eHealthPedia >

What is PCOS?

MEDICAL ENCYCLOPEDIA 
What is PCOS?
What is PCOS?
Symptoms
Diagnosis
Treatment

PCOS
Polycystic ovary syndrome, or PCOS, affects nearly one in ten women of childbearing age.  PCOS can affect a woman's menstrual cycle, her heart, blood vessels, and appearance...even her ability to have children.  PCOS also increases the risk for endometrial cancer. With such serious consequences, women with PCOS are encouraged to learn more about the condition and to manage their symptoms to prevent future problems.

So just what is PCOS?

Polycystic ovary syndrome literally means "many cysts in the ovaries".  In most cases, a cyst on the ovary does no harm and goes away by itself. In fact, most women will experience at least one ovarian cyst sometime during their lives ... but women diagnosed with PCOS experience many small cysts in the ovaries over longer periods of time. These cysts, or fluid-filled sacs, can hurt and cause pain.  Learn more about the common symptoms of polycystic ovarian syndrome here.

1 2 3 4 >>
Tags: pcos, menstrual cycle, ovarian cyst, appearance, polycystic, menstrual, symptoms, affects, periods, ability, Cancer, affect, woman, heart, no menstrual cycle, menstrual periods, heart condition, heart problems, about children, ovarian health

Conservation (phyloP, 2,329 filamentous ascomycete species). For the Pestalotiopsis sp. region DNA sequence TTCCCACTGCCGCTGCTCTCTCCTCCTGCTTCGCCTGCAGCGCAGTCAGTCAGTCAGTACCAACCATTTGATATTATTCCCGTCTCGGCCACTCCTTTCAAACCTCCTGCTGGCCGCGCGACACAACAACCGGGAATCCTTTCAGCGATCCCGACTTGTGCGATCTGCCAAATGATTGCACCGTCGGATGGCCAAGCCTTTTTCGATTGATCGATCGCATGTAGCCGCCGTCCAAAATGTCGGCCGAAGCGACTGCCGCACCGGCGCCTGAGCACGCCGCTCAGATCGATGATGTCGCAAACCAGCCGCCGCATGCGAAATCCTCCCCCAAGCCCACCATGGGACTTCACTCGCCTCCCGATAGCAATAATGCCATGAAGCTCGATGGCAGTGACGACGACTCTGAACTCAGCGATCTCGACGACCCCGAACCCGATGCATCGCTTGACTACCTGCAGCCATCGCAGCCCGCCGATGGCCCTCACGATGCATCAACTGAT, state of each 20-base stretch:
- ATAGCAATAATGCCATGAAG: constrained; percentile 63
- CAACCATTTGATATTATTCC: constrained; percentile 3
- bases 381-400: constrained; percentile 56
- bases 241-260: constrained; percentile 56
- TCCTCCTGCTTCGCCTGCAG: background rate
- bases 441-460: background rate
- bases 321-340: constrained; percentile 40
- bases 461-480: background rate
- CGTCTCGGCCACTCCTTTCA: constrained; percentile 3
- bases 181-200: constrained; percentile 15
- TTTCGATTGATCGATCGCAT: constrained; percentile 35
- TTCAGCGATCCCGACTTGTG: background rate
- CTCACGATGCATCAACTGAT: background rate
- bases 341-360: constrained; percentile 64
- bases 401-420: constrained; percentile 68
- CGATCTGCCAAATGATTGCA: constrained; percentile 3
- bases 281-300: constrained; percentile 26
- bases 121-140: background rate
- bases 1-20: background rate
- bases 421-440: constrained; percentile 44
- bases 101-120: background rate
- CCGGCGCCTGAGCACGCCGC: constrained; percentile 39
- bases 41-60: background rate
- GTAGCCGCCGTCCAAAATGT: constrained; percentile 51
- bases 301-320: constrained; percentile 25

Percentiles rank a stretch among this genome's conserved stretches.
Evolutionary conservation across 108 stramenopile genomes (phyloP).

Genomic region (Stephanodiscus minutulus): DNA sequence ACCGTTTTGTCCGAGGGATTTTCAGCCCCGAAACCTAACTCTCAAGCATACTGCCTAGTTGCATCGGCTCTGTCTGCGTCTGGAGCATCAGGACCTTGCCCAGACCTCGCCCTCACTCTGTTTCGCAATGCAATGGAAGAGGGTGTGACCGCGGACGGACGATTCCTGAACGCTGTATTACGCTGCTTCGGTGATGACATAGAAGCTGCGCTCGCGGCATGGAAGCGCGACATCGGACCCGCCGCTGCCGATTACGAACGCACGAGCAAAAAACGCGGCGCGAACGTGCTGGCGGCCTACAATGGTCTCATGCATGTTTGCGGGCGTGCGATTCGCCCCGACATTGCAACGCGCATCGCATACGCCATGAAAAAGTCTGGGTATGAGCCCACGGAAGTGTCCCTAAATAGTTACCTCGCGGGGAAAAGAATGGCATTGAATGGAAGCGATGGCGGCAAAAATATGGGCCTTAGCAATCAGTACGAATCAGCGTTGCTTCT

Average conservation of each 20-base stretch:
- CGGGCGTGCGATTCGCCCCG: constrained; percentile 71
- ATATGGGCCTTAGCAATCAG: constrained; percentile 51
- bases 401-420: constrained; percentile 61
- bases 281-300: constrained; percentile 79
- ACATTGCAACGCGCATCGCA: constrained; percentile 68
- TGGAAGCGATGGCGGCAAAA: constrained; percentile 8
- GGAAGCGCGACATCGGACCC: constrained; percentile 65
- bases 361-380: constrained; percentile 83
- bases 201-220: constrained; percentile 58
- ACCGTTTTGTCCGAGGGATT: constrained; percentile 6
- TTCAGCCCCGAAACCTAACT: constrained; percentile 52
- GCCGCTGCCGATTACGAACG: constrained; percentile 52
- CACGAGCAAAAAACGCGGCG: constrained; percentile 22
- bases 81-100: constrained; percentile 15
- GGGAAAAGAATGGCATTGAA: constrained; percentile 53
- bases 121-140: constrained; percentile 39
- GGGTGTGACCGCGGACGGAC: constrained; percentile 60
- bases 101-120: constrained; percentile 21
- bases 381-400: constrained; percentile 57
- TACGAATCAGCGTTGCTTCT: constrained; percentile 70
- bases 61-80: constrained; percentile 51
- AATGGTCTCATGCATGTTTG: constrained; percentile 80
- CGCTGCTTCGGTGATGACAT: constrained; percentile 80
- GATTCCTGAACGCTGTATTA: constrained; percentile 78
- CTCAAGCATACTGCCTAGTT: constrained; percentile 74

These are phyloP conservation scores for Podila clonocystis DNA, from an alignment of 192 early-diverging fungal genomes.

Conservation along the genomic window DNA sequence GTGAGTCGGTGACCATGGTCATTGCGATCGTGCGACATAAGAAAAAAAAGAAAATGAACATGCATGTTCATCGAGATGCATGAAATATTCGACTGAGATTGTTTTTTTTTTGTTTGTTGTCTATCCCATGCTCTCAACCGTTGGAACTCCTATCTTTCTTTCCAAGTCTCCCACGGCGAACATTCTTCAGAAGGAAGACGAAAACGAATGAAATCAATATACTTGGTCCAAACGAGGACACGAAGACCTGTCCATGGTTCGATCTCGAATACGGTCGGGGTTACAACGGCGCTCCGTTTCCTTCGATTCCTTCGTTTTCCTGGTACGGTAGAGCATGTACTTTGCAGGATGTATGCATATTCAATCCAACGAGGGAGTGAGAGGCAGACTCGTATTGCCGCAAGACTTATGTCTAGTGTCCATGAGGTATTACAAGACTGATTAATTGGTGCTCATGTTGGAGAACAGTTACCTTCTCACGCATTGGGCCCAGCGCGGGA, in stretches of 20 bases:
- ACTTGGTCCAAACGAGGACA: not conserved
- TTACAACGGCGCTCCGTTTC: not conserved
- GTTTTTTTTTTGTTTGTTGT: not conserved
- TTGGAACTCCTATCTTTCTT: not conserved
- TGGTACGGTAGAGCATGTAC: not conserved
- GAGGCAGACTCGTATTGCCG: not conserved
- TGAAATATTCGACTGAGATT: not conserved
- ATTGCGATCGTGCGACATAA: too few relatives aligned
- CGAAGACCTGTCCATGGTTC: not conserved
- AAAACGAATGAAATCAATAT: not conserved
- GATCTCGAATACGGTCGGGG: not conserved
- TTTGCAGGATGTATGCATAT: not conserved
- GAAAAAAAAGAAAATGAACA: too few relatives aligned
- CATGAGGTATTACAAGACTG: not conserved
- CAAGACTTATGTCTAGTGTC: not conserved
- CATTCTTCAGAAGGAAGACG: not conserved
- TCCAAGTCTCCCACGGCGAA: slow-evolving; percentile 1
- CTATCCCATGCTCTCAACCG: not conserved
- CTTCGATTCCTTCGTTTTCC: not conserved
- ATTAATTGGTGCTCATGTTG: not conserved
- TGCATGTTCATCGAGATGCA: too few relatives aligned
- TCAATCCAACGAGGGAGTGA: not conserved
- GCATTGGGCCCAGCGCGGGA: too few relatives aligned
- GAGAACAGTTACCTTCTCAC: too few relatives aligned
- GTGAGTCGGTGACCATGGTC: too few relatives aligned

Related Topics
Early period and ovarian cyst
chocolatelove  15084 views
Ovarian Cysts And Pregnancy
jennidarin  2394 views
Need Help Re Pcos
TensionAndTheSpark  1572 views
gastric bypass with pcos
carebear72  2805 views
Polycystic Ovarian Syndrome
abnormal_girl  2254 views
PCOS and provoked ovulation
DoctorQuestion  1601 views
Large Cyst - On Or Near Ovary
enjoy_life_now  11008 views
Polycystic Ovaries
jen_reeves  2678 views
Pcos related fertility problems
dembrey04  2144 views
Pain Near My Ovary
shahsy1  1779 views
Ovary Pain
rinsha  2191 views
Polycystic Ovaries?!?!
pokie079  5722 views
PCOS woman and pregnancy
StacyHoll  2296 views
Functional ovarian cyst or pregnancy?
DoctorQuestion  5285 views
pcos and teen prengnacy
Greengumdrop30  123 views
Ask a Doctor